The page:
In the context of an RFID system, refers to software that is used to filter RFID data and pass on useful information to enterprise software applications for further processing.
A feature commonly used in RFID systems to read the data of several tags at the same time while in the same RF field simultaneously. See anti-collision
An RFID tag that is within a full wavelength of an RFID reader.
see near field communication
An RFID tag without a power source or transmitter. Radio waves from an RFID reader are collected from the RFID tag antenna, which powers up the microchip in the tag. The tag is then able to send back information stored in the chip to the reader.
When a RFID reader reports the presence of a tag that doesn't exist.
Difference of phase between the 13.56 MHz field emitted by two antennas. This feature is dedicated to rotating field applications and three-dimensional tag detection.
A set of standards governing a particular function enabling tags, readers and host systems to exchange data.
Term often used to indicate closeness of one system component with respect to another, such as the tag with respect to a reader.
Radio Frequency Identification System
An automatic identification and data capture system consisting of one or more readers and several tags in which data is exchanged by means of inductively-coupled or radiating electromagnetic carriers.
The process of transferring the data stored in a tag memory to the reader.
The maximum rate at which data can be communicated (read) between a tag and the reader. Usually measured in reads per second.
Term applied to a tag in which the data is written (programmed) once during manufacturing and afterwards can only be read and never changed.
An electronic device used for communication between RFID tags and a host computer system. A reader generally consists of an RF transmitter and receiver and an antenna for communicating with tags. A digital interface enables the reader to communicate with the host computer system.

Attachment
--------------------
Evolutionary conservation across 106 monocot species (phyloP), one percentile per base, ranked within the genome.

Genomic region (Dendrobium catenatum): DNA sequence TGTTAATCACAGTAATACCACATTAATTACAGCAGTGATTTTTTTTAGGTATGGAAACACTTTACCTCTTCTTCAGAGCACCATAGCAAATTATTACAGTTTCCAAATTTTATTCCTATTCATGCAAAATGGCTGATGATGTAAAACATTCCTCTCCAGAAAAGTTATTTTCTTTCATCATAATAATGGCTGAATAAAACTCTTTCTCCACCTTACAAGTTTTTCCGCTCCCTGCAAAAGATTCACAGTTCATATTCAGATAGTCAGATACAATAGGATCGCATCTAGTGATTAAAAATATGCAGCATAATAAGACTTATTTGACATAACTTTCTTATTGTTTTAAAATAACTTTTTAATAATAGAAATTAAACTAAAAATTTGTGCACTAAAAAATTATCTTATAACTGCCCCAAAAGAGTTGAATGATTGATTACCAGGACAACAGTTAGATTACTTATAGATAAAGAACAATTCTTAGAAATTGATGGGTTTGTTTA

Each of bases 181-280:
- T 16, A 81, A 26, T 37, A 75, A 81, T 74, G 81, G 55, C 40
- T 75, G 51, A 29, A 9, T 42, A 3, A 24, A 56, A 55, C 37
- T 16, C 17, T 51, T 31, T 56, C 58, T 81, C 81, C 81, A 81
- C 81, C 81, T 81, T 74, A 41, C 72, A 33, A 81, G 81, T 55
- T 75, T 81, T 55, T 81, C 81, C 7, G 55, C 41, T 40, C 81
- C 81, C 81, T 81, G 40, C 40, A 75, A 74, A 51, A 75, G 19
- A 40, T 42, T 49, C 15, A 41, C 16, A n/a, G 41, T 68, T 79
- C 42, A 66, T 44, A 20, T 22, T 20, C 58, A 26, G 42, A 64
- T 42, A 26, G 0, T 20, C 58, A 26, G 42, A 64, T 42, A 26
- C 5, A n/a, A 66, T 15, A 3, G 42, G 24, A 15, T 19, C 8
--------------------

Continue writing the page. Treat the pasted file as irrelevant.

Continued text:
Reader Talks First
Tag protocol for exchanges between the reader and the chip, where the tag waits for a command from the reader to which it responds.
The distance between the antenna of a reader and a tag over which the read function can be effectively performed. This distance is influenced by the orientation and angle of the tag with respect to the antenna, and possibly by environmental conditions.
RFID stands for Radio Frequency IDentification
A device used to communicate with RFID tags. The reader has one or more antennas, which emit radio waves and receive signals back from the tag. The reader is also sometimes called an interrogator because it "interrogates" the tag.
A microchip attached to an antenna in a package. An RFID tag contains a unique serial number at a mimimum, but commonly contain other information about a product. RFID tags can be passive, semi-passive or active.
Similar to active RFID tags, but the battery is used only to run the RFID chip - not to broadcast a signal to a reader.
Slap and ship
Placing an RFID tag on a case or pallet just before it is shipped from a supplier. Used to meet a retailer's requirements.
A bar-code label that contains an RFID tag.
A standard is a set of specifications defining the physical, electrical or logical properties of a device. See also International Standards Organization (ISO).
An electronic label consisting of a microprocessor and antenna coil that communicates with a reader by means of a radio frequency signal. It comes in various shapes and sizes. Also known as a transponder.
Tag Talks First
Tag protocol for exchanges between the reader and the tag, where the tag sends information continuously, without waiting for a specific command from the reader.
A radio-frequency transmitter-receiver combination. Another term for a RFID tag.
Ultra High Frequency Tags
RFID tags that communicate with readers operating in the 869 MHz- 930MHz range
see "Write-once, read-many"
A RFID tag that can be written to (changed) only once by a reader. Afterward, the tag can only be read.
Zigbee is the name of a specification for a suite of high level communication protocols using small, low-power digital radios based on the IEEE 802.15.4 standard for wireless personal area networks (WPANs). ZigBee is targeted at RF applications that require a low data rate, long battery life, and secure networking.